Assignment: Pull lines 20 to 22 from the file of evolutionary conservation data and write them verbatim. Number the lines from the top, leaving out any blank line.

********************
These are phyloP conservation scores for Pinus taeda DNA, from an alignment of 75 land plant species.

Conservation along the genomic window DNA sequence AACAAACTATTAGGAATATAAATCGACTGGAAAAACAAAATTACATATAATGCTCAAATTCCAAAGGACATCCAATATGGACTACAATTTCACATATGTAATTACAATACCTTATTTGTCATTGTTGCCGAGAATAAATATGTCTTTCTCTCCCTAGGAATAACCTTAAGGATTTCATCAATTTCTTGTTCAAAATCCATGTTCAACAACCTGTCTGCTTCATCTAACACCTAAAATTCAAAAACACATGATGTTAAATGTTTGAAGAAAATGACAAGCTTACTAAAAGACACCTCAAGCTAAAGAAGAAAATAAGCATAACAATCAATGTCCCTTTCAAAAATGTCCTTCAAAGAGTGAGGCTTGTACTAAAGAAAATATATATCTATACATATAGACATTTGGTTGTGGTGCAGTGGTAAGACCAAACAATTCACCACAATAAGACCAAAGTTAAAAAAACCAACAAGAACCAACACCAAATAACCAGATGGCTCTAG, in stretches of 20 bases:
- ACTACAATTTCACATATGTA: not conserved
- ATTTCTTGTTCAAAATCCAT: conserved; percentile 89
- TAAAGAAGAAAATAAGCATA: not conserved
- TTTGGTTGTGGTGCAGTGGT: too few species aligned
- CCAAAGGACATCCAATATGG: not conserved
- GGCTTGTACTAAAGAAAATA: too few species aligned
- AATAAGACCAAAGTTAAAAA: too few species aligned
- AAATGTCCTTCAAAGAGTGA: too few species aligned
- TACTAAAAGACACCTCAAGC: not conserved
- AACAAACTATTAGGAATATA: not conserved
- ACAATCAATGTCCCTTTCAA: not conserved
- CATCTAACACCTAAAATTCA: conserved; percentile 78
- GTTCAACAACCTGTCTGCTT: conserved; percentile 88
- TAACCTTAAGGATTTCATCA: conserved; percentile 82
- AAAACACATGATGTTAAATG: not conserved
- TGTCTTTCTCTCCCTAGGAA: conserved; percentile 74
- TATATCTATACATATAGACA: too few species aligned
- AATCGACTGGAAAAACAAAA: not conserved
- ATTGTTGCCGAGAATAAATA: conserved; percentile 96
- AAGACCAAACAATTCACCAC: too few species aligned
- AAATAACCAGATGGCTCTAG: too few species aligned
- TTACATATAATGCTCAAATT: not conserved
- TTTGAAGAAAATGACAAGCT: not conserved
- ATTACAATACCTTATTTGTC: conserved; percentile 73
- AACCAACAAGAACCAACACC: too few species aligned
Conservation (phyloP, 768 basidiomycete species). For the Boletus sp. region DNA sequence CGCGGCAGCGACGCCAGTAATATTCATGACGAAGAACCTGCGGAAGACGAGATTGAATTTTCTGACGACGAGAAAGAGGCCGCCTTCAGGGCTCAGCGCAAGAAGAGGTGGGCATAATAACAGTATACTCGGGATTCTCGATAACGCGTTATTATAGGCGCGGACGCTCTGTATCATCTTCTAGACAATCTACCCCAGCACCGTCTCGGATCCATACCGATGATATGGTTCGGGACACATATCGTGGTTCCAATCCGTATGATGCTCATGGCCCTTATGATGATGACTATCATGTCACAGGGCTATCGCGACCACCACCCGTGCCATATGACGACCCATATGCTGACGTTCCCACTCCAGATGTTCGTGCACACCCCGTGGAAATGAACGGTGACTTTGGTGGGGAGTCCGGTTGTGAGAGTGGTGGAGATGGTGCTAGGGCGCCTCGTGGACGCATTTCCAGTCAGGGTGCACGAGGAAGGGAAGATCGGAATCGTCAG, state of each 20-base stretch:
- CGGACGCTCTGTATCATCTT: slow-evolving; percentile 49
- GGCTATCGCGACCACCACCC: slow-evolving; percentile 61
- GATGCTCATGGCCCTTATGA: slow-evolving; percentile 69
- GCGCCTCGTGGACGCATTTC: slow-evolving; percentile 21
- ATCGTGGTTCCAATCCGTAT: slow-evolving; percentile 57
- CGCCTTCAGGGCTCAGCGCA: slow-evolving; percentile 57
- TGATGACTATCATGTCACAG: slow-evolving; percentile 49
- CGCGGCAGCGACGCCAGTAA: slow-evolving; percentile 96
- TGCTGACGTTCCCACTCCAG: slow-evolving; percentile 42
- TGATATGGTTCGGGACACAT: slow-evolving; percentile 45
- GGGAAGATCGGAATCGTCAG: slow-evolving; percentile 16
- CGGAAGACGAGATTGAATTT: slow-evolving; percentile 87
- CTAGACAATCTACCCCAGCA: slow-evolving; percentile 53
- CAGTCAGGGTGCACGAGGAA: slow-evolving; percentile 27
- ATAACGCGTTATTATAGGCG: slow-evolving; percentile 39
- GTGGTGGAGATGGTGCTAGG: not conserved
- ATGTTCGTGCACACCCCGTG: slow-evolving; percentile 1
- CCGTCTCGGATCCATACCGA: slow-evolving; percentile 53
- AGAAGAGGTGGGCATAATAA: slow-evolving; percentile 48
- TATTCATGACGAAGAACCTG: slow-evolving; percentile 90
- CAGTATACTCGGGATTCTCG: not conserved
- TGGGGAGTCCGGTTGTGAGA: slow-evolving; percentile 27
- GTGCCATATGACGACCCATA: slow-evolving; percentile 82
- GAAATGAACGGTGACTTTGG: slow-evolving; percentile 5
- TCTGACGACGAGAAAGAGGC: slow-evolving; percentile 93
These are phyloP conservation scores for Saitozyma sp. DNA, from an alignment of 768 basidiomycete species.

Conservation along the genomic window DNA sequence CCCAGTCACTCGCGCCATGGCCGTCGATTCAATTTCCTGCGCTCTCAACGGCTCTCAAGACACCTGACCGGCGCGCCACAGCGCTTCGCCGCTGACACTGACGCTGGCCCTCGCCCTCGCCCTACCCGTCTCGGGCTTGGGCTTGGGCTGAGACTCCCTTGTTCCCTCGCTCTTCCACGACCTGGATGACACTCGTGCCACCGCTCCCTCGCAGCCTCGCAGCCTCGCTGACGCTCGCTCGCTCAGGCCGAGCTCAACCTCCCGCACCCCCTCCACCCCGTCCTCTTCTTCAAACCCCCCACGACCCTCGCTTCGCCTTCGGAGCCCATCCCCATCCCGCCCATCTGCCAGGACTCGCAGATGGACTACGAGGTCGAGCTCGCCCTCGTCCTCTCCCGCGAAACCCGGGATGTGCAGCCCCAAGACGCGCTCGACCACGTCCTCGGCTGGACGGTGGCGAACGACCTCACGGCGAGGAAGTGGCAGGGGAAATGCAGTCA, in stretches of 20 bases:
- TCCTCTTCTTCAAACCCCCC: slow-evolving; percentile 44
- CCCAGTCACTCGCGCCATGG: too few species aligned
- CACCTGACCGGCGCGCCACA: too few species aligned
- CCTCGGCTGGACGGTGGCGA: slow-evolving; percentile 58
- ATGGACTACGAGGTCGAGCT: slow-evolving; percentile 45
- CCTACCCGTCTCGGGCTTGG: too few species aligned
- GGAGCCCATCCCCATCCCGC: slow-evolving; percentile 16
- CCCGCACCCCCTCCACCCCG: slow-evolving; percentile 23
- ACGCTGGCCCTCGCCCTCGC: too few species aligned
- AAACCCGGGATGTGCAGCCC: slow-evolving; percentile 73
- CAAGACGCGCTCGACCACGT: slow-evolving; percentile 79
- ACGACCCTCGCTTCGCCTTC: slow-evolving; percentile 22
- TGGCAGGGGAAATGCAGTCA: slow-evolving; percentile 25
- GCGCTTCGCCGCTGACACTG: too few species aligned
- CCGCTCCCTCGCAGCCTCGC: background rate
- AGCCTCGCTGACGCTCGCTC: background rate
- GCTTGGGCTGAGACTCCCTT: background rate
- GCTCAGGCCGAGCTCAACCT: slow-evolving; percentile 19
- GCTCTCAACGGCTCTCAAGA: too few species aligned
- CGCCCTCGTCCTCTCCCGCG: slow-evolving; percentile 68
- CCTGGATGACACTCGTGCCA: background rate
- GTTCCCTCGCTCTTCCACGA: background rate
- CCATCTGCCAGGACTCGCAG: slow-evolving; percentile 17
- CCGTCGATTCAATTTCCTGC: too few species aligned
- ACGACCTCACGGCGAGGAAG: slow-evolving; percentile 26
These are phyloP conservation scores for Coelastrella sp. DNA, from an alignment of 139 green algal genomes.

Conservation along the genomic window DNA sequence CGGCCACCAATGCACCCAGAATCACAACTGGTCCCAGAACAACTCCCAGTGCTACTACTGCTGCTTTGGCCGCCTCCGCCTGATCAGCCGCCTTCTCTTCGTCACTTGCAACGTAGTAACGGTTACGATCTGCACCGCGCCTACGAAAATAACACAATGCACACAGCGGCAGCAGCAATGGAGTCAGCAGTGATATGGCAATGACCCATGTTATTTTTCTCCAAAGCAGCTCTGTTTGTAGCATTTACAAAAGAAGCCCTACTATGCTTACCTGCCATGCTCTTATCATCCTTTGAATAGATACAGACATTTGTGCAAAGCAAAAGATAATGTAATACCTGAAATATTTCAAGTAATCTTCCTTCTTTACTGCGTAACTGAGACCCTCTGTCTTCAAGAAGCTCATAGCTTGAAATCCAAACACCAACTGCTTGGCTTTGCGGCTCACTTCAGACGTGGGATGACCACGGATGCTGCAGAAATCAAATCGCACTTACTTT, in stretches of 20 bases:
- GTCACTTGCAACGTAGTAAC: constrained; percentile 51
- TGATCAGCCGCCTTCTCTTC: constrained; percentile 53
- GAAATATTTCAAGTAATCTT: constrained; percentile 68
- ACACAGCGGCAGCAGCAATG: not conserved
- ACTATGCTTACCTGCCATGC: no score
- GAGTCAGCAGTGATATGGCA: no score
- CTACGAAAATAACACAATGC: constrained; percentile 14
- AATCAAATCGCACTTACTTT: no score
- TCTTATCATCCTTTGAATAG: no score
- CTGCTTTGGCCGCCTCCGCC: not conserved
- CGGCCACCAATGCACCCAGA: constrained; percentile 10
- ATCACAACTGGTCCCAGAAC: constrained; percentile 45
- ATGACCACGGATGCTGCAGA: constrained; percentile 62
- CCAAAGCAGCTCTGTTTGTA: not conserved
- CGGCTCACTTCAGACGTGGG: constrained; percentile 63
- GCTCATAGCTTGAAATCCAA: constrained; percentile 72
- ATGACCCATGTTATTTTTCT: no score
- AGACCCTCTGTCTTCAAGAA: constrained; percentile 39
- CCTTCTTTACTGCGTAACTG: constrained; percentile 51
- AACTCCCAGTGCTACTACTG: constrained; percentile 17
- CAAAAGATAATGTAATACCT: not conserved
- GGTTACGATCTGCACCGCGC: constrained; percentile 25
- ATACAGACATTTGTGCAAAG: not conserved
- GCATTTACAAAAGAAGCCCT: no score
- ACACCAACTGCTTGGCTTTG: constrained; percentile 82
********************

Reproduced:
- AATCGACTGGAAAAACAAAA: not conserved
- ATTGTTGCCGAGAATAAATA: conserved; percentile 96
- AAGACCAAACAATTCACCAC: too few species aligned